Domestic Violence victims flooded Court Watch NOLA with calls after CWN released the Orleans Parish District Attorney’s 2015 statistics for felony domestic violence battery with an average sentence of 5.6 months, as compared to distribution of cocaine with an average sentence of 9.3 years. The crime victims who called CWN described their harrowing experiences with the Orleans Parish criminal courts. CWN is a non-profit group of more than 100 volunteers that monitors the Orleans Parish criminal courts to ensure transparency, efficiency, constitutional rights and victim rights.

Tragically, there are more violent crime proceedings in New Orleans than CWN can monitor. Violent crime victims often tell CWN that if court watchers are not present to monitor a proceeding, they feel their rights, guaranteed under Louisiana Law, are often ignored. CWN has found that when its volunteers monitor criminal court cases, armed with bright yellow ID cards around their necks and bright yellow clipboards, then the judges, prosecutors, defense attorneys, testifying police and deputy sheriffs all act differently.

A common complaint made by victims who have contacted CWN is that they do not receive equal justice because the victim doesn’t know the right people or someone who opposes the victim does know the right people. It is CWN’s goal to empower victims as part of the community at large through education of their lawful rights to demand accountability of public officials. These rights apply to all victims, whether in criminal, municipal, magistrate, or juvenile Court. These rights include but are not limited to;

· reasonable notice to be present and heard during all stages of pre-conviction and post-conviction proceedings.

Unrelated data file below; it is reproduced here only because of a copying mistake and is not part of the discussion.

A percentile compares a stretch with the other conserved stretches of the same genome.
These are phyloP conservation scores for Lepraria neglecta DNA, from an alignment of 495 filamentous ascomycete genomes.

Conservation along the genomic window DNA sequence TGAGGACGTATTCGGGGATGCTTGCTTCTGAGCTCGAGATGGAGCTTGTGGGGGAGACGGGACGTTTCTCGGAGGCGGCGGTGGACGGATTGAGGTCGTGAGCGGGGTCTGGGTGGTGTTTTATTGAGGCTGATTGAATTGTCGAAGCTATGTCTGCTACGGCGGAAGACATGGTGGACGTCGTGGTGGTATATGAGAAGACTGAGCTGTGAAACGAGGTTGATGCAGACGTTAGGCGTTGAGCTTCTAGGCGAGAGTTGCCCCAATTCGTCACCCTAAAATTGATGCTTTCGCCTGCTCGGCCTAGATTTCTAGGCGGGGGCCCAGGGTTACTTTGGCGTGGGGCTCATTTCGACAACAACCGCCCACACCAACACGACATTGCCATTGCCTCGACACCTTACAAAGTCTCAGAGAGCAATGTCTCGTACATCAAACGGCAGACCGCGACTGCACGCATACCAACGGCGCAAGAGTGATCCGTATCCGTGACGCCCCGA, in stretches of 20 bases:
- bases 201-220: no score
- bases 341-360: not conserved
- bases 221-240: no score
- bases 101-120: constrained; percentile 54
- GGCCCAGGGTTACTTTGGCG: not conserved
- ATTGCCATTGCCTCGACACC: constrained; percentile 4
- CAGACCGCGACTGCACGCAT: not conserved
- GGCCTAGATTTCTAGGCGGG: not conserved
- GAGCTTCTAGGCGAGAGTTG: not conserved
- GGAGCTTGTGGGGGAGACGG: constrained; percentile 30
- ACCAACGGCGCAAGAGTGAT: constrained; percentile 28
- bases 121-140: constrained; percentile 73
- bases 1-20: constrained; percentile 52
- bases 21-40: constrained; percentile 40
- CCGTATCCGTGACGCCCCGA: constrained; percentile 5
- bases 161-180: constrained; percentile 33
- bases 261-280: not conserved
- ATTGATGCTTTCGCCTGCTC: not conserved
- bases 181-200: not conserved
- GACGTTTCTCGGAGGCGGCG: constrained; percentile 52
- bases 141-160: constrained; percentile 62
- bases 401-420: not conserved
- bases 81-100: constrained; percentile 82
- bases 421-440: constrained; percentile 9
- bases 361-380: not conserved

· refusal to be interviewed by the accused or a representative of the accused;

· review and comment upon the pre-sentence report prior to sentencing;

· court consideration of the impact on the victim when granting or denying a continuance;

· notification concerning an accused's arrest, release, escape, or re-apprehension;

· notice from the clerk of court of judicial proceedings relating to their case;

· a secure waiting area during court proceedings where the victim is not in close proximity to the defendant, their family or friends;

· presentation of an impact statement

To demand the above listed rights, a victim is required to complete a form and file it with the law enforcement agency investigating the case.

Our community needs to stand up for victim rights, as anyone can become a victim at any time. If you are interested in joining the fight to demand accountability and transparency in the Orleans Parish criminal courts, register to volunteer as a court watcher with Court Watch NOLA at http://www.courtwatchnola.org/become-a-volunteer/.

Patti Lapeyre

member, Court Watch NOLA advisory board

New Orleans

Simone Levine

executive director, Court Watch NOLA

New Orleans

Simone Levine